Sponsored by the Stanford Woods Institute for the Environment and The Nature Conservancy  

Sustaining effective conservation in the context of climate change will be a critical goal in this century. Achieving this vision will require rethinking existing legal instruments and policies for developing and sustaining protected areas. 

This exploratory workshop brings together a small group of leading legal scholars, practitioners, and scientists in the conservation field. Through a series of presentations and discussions, the group examines new ideas and approaches, such as whether and how to modify existing conservation easements and other instruments to aide in adapting to a changing climate in the future. A goal of the workshop on Private Conservation Instruments and Policy in a Changing Climate is to develop preliminary recommendations for changes in conservation law, policy, and practice to facilitate adaptation of conservation strategies to a changing climate, as well as an agenda for further analysis and outreach. The Stanford Woods Institute and The Nature Conservancy will produce a public report that summarizes key concepts, discussion points, and research proposals that come out of the workshop.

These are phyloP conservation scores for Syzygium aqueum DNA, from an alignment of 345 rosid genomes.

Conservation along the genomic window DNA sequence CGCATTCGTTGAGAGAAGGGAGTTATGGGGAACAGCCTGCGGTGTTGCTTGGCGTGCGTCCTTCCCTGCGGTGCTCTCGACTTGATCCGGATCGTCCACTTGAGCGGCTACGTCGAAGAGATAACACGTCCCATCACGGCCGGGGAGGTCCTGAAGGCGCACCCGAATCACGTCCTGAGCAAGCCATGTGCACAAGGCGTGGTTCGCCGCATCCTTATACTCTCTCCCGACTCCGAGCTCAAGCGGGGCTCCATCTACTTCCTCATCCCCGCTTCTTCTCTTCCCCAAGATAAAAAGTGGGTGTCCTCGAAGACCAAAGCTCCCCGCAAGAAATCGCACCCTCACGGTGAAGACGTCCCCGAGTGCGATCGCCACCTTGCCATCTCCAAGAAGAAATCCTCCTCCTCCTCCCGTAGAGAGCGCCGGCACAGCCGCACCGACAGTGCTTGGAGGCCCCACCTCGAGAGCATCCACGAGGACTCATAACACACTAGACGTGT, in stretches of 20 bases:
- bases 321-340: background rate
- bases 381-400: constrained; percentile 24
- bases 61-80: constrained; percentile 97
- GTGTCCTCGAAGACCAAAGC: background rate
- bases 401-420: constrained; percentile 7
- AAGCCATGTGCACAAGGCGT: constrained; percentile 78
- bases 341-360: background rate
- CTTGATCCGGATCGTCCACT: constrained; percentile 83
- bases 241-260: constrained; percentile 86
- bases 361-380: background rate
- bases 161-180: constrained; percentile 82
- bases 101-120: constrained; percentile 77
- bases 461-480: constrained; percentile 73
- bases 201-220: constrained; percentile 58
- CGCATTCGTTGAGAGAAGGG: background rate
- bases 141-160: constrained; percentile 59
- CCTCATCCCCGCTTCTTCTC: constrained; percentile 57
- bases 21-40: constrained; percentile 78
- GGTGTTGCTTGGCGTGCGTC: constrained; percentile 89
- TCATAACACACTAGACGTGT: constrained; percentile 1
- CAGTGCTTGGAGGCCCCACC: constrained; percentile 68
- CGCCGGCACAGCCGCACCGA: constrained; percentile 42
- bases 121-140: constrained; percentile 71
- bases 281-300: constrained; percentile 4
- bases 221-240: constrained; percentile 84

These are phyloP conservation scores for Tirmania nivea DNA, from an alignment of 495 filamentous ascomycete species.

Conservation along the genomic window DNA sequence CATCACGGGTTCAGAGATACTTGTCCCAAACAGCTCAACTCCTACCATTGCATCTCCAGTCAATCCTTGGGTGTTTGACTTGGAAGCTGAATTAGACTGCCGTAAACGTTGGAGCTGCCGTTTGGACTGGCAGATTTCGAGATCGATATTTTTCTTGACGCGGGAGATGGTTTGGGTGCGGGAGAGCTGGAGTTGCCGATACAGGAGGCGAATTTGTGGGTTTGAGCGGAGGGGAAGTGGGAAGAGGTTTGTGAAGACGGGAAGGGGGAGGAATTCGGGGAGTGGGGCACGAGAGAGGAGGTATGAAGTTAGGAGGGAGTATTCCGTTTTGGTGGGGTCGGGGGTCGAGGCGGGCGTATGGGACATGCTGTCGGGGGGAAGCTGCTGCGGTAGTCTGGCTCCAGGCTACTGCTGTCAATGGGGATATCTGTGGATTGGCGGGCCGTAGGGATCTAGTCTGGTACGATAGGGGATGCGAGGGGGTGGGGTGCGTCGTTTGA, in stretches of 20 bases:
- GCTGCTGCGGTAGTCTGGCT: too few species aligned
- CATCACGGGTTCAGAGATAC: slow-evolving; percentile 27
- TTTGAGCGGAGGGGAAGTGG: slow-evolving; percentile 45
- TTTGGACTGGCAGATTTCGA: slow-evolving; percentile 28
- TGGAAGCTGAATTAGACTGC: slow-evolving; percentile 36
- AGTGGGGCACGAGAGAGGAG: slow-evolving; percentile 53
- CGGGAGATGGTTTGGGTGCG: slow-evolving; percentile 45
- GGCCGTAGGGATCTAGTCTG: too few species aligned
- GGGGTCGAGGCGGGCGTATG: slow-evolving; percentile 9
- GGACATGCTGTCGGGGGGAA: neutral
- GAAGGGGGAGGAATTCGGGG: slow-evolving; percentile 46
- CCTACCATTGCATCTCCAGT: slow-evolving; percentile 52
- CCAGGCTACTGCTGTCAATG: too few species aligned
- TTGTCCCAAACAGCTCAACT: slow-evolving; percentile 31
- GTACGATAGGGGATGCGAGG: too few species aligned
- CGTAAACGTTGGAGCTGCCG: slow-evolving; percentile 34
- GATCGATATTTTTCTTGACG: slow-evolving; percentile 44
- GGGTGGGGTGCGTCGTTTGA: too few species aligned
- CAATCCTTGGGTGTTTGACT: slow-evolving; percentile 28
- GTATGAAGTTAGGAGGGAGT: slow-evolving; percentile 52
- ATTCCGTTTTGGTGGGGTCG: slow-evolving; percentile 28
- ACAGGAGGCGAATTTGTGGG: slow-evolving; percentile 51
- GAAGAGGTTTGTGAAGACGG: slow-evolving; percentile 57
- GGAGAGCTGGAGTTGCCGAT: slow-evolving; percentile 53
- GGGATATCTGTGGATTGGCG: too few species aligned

Traditional conservation has focused on establishing protected areas around key ecosystems, habitats, or species of concern. In the U.S., protected areas on private lands have been secured primarily through permanent conservation tools, such as fee titles or conservation easements and, less often, through more flexible and non-permanent instruments, including leases, management agreements, and contracts. While permanent protected areas will continue to be important for ensuring persistence of critical functions and attributes of ecosystems into the future, the specific attributes for which protected areas are established is certain to change in under a changing climate. 

A changing climate will thus challenge the instruments, terms, laws, regulations, and policies that underpin the current development and efficacy of protected areas. We therefore need a fresh analysis of the full suite of conservation instruments to protect existing conservation investments and to ensure that future investments are efficient and effective. The conservation community of scientific, legal, and policy experts must begin to lay the foundation for the development of new, and the modification of existing, legal and management instruments that will allow the implementation of effective conservation strategies under climate change. This Exploratory Workshop on Private Conservation Instruments and Policy in a Changing Climate will begin to address these critical issues.